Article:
The riot started after an incident on April 6 when a Christian Russian boy, Mikhail Rybachenko, was found murdered in the town of Dubossary (now Dubăsari), about 25 miles north of Chişinău. Although it was clear that the boy had been murdered by a relative (who was later found), the Russian-language anti-Semitic newspaper Бессарабец (Bessarabetz, meaning "Bessarabian"), published by Pavel Krushevan, insinuated that he was murdered by the Jews. Another newspaper, Свет (Svet, "Light"), used the ages-old blood libel against the Jews (alleging that the boy had been killed to use his blood in preparation of matzo).
The Kishinev pogrom spanned three days of rioting against the Jews. Forty-seven (some put the figure at 49) Jews were killed, 92 severely wounded, 500 slightly wounded and over 700 houses looted and destroyed. The Times published a forged dispatch by Vyacheslav von Plehve, the Minister of Interior, to the governor of Bessarabia, which supposedly gave orders not to stop the rioters, but, in any case, no attempt was made by the police or military to intervene to stop the riots until the third day. This non-intervention is an argument in support of the opinion that the pogrom was sponsored or, at least, tolerated by the state.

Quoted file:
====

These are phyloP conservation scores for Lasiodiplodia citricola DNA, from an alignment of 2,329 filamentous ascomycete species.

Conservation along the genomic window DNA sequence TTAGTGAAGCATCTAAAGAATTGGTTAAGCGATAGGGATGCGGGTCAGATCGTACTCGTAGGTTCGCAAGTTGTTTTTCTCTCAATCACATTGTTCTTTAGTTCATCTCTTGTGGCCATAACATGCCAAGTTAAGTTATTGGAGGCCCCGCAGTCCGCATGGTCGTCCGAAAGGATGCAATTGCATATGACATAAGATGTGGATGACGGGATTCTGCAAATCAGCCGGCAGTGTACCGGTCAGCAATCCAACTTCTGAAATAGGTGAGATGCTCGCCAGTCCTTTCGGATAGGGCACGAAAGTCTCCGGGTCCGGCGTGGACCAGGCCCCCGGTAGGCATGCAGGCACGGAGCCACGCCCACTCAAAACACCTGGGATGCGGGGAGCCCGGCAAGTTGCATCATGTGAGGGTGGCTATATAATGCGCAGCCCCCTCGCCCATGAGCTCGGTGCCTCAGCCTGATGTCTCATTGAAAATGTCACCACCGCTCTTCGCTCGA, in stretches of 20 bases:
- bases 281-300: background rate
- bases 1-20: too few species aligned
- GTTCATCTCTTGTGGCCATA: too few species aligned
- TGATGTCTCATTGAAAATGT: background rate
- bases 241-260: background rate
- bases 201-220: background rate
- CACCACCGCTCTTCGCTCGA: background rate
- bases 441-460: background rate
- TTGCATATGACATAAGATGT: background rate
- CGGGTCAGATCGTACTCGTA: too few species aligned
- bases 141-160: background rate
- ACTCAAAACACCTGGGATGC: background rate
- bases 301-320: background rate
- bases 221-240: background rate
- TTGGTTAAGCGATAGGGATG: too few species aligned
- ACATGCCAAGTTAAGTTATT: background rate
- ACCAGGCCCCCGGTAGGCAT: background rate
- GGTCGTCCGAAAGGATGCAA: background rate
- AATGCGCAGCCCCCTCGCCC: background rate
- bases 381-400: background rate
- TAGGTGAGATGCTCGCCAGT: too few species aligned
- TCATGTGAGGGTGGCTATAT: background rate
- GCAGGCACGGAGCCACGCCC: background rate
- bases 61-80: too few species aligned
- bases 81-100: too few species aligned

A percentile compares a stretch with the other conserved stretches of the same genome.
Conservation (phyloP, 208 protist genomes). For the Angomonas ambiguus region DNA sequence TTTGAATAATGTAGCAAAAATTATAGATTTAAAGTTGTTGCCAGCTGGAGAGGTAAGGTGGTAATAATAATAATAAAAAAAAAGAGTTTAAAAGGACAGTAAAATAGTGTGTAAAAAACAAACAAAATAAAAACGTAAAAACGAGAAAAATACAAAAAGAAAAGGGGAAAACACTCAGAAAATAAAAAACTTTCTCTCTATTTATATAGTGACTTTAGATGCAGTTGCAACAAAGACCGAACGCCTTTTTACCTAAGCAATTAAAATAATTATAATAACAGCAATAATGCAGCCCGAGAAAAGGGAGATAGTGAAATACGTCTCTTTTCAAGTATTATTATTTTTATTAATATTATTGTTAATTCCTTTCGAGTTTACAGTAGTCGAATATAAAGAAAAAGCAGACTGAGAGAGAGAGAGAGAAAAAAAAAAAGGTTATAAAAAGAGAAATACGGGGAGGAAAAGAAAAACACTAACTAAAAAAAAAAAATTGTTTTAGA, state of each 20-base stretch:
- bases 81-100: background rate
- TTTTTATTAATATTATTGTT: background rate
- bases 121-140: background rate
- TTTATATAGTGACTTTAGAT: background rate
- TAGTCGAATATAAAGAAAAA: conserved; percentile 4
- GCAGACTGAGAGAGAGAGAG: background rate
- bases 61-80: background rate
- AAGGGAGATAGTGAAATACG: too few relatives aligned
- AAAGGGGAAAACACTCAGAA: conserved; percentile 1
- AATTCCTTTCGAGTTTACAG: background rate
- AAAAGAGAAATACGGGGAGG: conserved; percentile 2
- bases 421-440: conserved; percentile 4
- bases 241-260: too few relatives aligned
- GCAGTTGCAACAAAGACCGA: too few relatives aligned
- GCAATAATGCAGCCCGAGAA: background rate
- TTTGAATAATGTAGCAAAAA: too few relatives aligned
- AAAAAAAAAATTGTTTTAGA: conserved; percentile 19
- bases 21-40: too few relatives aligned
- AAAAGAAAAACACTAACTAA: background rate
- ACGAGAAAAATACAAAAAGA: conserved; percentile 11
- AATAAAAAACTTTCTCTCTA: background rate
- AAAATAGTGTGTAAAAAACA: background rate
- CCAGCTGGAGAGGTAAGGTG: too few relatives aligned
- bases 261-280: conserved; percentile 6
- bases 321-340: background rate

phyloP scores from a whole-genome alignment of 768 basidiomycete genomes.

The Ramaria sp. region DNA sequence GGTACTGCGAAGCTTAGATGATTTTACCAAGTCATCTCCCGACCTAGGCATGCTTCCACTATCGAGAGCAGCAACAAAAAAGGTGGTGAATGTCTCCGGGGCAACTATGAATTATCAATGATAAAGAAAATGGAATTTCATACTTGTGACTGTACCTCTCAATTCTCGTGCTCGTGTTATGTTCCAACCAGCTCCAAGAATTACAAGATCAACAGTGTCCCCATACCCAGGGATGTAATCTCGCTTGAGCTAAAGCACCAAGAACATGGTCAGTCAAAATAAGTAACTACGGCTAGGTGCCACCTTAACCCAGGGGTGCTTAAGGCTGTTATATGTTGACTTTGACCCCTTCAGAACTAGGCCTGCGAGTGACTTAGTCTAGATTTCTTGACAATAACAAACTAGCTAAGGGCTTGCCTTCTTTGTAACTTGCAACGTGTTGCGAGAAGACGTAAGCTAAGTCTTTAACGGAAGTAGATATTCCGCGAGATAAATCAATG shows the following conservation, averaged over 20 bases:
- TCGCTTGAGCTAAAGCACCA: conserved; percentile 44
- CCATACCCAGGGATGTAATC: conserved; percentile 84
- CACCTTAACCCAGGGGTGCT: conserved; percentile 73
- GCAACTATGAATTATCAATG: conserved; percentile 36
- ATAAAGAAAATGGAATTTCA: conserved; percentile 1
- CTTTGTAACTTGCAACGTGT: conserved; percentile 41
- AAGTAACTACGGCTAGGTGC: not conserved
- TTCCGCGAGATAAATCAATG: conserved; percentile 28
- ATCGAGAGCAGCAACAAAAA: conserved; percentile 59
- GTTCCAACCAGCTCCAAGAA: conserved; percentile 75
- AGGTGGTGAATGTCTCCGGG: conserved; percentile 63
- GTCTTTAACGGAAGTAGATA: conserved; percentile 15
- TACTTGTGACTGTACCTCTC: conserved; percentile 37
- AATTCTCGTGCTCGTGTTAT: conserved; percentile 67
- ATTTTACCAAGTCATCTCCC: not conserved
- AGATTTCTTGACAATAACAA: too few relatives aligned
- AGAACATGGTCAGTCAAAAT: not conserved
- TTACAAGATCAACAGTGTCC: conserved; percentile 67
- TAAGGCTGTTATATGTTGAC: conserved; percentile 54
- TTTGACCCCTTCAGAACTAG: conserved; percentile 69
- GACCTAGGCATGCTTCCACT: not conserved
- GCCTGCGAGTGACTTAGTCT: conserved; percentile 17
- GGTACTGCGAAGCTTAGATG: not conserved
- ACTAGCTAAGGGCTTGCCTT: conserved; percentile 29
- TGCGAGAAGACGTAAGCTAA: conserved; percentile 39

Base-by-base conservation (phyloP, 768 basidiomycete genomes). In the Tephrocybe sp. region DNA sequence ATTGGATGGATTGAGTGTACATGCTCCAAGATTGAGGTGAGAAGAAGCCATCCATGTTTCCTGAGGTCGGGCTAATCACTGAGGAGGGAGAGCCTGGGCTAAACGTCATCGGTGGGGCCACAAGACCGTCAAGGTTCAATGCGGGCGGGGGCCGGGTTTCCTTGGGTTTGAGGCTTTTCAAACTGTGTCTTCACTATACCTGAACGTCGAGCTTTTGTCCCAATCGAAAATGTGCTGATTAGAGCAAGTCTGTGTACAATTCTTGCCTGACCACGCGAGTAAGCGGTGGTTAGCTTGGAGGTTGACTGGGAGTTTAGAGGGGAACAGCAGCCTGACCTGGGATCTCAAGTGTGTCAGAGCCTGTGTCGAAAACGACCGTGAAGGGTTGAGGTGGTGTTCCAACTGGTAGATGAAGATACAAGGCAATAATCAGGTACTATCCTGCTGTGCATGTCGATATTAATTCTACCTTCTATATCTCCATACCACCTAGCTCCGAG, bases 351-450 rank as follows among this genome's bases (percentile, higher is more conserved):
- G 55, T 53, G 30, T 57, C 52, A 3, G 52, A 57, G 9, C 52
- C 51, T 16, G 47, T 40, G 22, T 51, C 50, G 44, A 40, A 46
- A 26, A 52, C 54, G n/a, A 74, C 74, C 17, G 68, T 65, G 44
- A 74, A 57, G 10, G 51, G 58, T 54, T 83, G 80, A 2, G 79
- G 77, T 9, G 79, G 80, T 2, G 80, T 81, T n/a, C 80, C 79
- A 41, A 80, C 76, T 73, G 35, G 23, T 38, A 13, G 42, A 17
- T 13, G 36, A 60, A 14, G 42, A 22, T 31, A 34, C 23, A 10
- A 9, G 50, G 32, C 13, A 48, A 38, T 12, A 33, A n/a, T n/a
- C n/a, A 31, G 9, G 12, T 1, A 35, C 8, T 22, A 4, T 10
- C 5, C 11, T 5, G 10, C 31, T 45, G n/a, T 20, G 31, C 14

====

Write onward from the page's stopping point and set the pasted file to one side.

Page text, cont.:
The New York Times described the first Kishinev pogrom:
Actual casualty figures ended up being approximately 49.
A second pogrom took place on October 19-20, 1905. This time the riots began as political protests against the Tsar, but turned into an attack on Jews wherever they could be found. By the time the riots were over, 19 Jews were killed and 56 were injured. Jewish self-defense leagues, organized after the first pogrom, stopped some of the violence, but were not wholly successful.
Despite a world outcry, only two men were sentenced to seven and five years and twenty-two were sentenced for one or two years. This pogrom was instrumental in convincing tens of thousands of Russian Jews to leave to the West and eventually to the land of Israel.
A large number of artists and writers addressed the Chişinău pogrom. Russian authors such as Vladimir Korolenko wrote about the pogrom in House 13, while Tolstoy and Gorky wrote condemnations blaming the Russian government — a change from the earlier pogroms of the 1880s, when most members of the Russian intelligentsia were silent. It also had a major impact on Jewish art and literature. Playwright Max Sparber took the Kishinev pogrom as the subject for one of his earliest plays. Poet Chaim Bialik wrote "In the City of Slaughter," about the perceived passivity of the Jews in the face of the mobs: